Caribou fur, porcupine quills, sinew, cedar, glass beads, and hides for drum- and rattle-making. These are just a few of the many materials carefully packed into handsome bags and arranged on nearly every flat surface at the Aboriginal Gathering Place (AGP) at Emily Carr University.
These “material practice kits,” more than 50 in total, are destined for Prince George. There, they’ll be distributed to participants in a series of upcoming virtual workshops. The workshops are part of the ongoing Decolonizing Healthcare System through Cultural Connections project.
“It’s been really interesting trying to conceptually picture teaching and making drums and rattles without being together, without being there with our actual hands to support them,” Brenda Crabtree, Director of Aboriginal Programs at ECU and Special Advisor to the President on Indigenous Initiatives, says. “But we’re very connected with all the folks from the Prince George community — the elders and the Indigenous artists up there. So, this is a pilot project. Our first virtual pilot material practice workshop.”
The Decolonizing Healthcare project aims to transform Indigenous people’s experiences in the BC healthcare system. In BC, as in Canada more broadly, Indigenous people of all ages experience far poorer health outcomes than non-Indigenous people. This disparity is linked both to Canada’s colonial past and to barriers, including systemic racism, which continue to permeate its healthcare system.
Decolonizing Healthcare offers a leading-edge model for dismantling these systemic and historical barriers. The project employs Indigenous-led arts and material practice as an entry-point to encourage dialogue, relationship-building, and knowledge-sharing between Indigenous people and healthcare practitioners.
Brenda heads the project alongside Caylee Raber, Director of Emily Carr’s Health Design Lab (HDL). Decolonizing Healthcare first got the go-ahead in 2019 after receiving a Systems Change Grant from the Vancouver Foundation. It was initially slated to unfold over roughly three years. But the pandemic has forced the team to make adjustments on the run.
“It’s created challenges for us because we’re so used to the hands-on approach,” Brenda says. Conducting the material practice workshops virtually was not in the original plan, she notes.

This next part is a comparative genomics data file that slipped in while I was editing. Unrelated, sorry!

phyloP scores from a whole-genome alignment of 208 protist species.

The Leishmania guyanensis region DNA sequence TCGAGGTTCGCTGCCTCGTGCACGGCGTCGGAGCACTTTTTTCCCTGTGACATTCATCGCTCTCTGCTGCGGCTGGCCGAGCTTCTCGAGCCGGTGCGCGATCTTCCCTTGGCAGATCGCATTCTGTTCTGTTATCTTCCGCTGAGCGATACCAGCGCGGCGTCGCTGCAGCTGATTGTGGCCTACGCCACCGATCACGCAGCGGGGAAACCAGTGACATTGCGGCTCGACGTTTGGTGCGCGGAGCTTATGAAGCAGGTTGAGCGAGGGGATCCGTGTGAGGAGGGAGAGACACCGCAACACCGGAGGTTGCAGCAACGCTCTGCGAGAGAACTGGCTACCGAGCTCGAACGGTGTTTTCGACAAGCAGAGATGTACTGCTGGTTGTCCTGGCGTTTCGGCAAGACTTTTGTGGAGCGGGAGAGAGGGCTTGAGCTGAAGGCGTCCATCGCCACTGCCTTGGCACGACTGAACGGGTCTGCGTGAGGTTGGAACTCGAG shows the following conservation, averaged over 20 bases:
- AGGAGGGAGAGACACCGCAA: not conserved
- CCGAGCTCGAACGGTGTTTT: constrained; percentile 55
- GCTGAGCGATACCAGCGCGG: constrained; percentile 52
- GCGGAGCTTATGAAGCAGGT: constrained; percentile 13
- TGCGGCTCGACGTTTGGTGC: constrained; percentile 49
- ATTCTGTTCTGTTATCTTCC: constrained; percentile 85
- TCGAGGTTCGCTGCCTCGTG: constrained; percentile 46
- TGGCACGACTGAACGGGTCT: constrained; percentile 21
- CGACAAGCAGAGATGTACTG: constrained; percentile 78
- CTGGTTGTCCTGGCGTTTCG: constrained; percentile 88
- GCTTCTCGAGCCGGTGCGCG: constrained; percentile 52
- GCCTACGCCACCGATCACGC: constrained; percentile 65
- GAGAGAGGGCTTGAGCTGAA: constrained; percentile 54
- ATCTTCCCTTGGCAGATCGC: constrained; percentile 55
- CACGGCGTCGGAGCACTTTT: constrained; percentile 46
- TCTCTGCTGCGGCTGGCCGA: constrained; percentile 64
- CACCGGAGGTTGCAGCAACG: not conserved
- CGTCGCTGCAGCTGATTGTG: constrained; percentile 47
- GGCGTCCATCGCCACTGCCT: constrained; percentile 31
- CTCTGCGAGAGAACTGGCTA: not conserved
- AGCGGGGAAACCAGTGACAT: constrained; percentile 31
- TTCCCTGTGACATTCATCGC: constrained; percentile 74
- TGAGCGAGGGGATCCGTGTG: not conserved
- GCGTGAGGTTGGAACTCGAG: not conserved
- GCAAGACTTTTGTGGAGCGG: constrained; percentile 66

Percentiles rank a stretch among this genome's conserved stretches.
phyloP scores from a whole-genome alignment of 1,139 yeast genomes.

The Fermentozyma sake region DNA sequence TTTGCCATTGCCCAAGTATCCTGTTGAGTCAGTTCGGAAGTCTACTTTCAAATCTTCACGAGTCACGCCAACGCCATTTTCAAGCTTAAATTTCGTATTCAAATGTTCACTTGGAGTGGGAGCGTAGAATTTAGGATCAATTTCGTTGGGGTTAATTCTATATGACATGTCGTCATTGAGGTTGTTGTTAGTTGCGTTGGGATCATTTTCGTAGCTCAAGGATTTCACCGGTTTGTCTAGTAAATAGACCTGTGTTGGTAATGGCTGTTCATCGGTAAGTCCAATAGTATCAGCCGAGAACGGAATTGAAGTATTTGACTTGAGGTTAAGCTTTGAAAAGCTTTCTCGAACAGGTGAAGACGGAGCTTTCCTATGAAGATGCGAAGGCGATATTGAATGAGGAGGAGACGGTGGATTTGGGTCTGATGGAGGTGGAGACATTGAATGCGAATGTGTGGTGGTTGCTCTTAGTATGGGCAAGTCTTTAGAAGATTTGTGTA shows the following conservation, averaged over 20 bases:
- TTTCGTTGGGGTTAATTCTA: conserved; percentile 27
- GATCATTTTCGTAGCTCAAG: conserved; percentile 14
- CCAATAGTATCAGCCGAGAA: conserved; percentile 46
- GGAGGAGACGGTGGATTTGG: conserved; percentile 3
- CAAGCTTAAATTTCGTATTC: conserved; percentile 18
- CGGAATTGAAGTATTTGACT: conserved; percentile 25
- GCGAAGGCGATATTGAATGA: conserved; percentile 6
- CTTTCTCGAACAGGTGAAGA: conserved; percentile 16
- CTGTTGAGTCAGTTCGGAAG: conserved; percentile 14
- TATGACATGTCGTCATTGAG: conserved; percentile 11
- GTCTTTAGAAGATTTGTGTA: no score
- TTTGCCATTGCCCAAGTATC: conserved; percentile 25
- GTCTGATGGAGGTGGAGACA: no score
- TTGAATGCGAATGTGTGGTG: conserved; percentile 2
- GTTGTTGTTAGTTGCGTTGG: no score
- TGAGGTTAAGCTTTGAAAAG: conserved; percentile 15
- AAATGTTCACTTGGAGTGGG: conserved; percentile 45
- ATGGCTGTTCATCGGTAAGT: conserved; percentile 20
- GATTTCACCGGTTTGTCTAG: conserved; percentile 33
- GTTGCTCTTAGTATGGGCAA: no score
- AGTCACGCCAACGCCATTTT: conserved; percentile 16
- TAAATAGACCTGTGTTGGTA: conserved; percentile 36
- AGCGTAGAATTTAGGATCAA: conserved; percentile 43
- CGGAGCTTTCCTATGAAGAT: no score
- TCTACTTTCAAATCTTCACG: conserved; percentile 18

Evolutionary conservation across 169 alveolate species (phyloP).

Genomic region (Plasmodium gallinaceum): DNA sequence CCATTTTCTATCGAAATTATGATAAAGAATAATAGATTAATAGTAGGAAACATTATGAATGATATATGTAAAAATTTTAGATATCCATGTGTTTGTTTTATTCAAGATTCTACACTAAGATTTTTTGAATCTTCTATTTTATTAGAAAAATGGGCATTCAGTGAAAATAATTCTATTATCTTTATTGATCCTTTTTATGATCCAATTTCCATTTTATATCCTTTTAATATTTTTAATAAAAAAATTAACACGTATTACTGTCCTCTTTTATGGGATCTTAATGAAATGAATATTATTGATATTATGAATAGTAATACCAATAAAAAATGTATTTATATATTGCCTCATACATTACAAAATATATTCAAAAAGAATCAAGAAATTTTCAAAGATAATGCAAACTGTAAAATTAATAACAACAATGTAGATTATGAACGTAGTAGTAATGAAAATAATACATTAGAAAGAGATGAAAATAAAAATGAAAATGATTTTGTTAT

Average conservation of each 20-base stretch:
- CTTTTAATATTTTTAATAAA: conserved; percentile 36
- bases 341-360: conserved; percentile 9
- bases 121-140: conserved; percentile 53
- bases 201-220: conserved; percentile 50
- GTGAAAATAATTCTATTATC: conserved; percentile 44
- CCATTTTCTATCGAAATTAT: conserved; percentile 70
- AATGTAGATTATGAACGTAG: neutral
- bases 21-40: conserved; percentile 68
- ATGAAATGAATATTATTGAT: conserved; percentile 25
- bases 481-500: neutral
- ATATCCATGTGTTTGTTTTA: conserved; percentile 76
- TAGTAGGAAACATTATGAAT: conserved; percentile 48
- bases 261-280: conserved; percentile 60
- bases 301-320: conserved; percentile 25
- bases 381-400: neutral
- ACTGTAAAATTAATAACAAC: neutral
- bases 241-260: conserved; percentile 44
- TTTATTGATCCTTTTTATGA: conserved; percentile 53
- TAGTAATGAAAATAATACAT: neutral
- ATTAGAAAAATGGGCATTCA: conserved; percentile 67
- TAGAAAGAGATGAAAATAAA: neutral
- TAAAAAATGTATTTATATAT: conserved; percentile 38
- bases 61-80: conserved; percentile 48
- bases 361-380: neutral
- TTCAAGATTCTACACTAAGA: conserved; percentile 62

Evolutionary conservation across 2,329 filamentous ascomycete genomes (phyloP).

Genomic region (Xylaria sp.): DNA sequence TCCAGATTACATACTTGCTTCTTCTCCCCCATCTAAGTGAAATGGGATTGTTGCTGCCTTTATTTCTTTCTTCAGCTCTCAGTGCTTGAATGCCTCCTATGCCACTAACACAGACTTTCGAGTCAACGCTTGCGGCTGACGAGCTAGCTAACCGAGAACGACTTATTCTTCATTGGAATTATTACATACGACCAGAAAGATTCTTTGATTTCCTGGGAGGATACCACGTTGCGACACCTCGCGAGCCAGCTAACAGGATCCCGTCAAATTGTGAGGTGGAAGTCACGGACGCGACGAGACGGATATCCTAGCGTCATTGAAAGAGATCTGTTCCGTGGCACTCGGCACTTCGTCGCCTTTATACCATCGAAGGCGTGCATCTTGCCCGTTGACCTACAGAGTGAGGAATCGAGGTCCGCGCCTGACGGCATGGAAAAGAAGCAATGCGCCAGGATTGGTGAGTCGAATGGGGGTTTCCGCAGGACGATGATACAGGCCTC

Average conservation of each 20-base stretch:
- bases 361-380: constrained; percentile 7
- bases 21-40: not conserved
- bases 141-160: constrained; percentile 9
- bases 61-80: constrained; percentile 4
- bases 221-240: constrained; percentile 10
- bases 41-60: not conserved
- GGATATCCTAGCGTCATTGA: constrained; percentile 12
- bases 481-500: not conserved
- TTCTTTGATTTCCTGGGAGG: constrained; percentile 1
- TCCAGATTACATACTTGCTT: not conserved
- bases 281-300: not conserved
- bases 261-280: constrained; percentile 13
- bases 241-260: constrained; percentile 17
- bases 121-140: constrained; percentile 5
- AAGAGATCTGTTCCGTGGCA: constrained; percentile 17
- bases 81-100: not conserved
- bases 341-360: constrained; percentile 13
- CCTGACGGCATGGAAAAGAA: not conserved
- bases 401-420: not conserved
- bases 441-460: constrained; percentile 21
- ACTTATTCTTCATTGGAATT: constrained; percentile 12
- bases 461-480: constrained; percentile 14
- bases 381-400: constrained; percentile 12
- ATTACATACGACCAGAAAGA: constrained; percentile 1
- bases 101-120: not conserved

“More than anything, we love engaging with the community. So this was new and challenging for us. But I think we rose to the occasion. We’ve been really innovative with the way we put together this programming and all the resources that go along with it.”
Those resources include the many precious materials that now fill row upon row of packages at the AGP. They also include instructions for using the items, designed by the HDL for print and screen.
“You can get them in a longer version, or a more streamlined version,” Connie Watts, Associate Director of Aboriginal Programs at ECU, says. “Plus, we have ‘in-person’ virtual instructors. So, participants have three different ways to learn. Because we all learn differently.”
These “virtual instructors” are part of a cadre of local elders, cultural advisors and BC Indigenous artists who will steer the virtual workshops. In break-out groups, the team will remotely guide local Indigenous people and healthcare workers in drum-making, rattle-making, and other traditional Indigenous material practices. And while participants are making, they’ll be talking, too.
Conversations are at the heart of this initiative, say Brenda and Connie. It’s through speaking that centuries of institutionalized harm and systemic inequity toward Indigenous people can become visible to healthcare workers. Talking together as a community can help forge new paths toward a better, safer relationship between Indigenous people and the healthcare system. It can also generate meaningful data on which to build better policy at the level of government.
“It’s all about conversations,” Brenda says. “It’s a sharing.”
Fortunately, the project had already completed an in-person workshop before COVID-19 struck. Connie says everything the team learned at that earlier gathering went into designing the current kits.
The virtual workshops will also provide lessons the team can carry forward for future project work, Brenda adds. Even once the pandemic is over, virtual workshops may offer a way to expand programming internationally. They could also provide a road map for reaching more remote domestic communities.
Both Brenda and Connie note how good it feels to bring the team together to launch another chapter in the Decolonizing Healthcare project — regardless of what happens next.
“We’re a very connected, collaborative team,” Brenda says. “We’re very supportive of each other. That’s one thing we’re really grateful for, is our connection.”
“We just keep planning for the best!” Connie adds.
“And if nothing else,” Brenda says, “we all have quite a wonderful sense of humour.”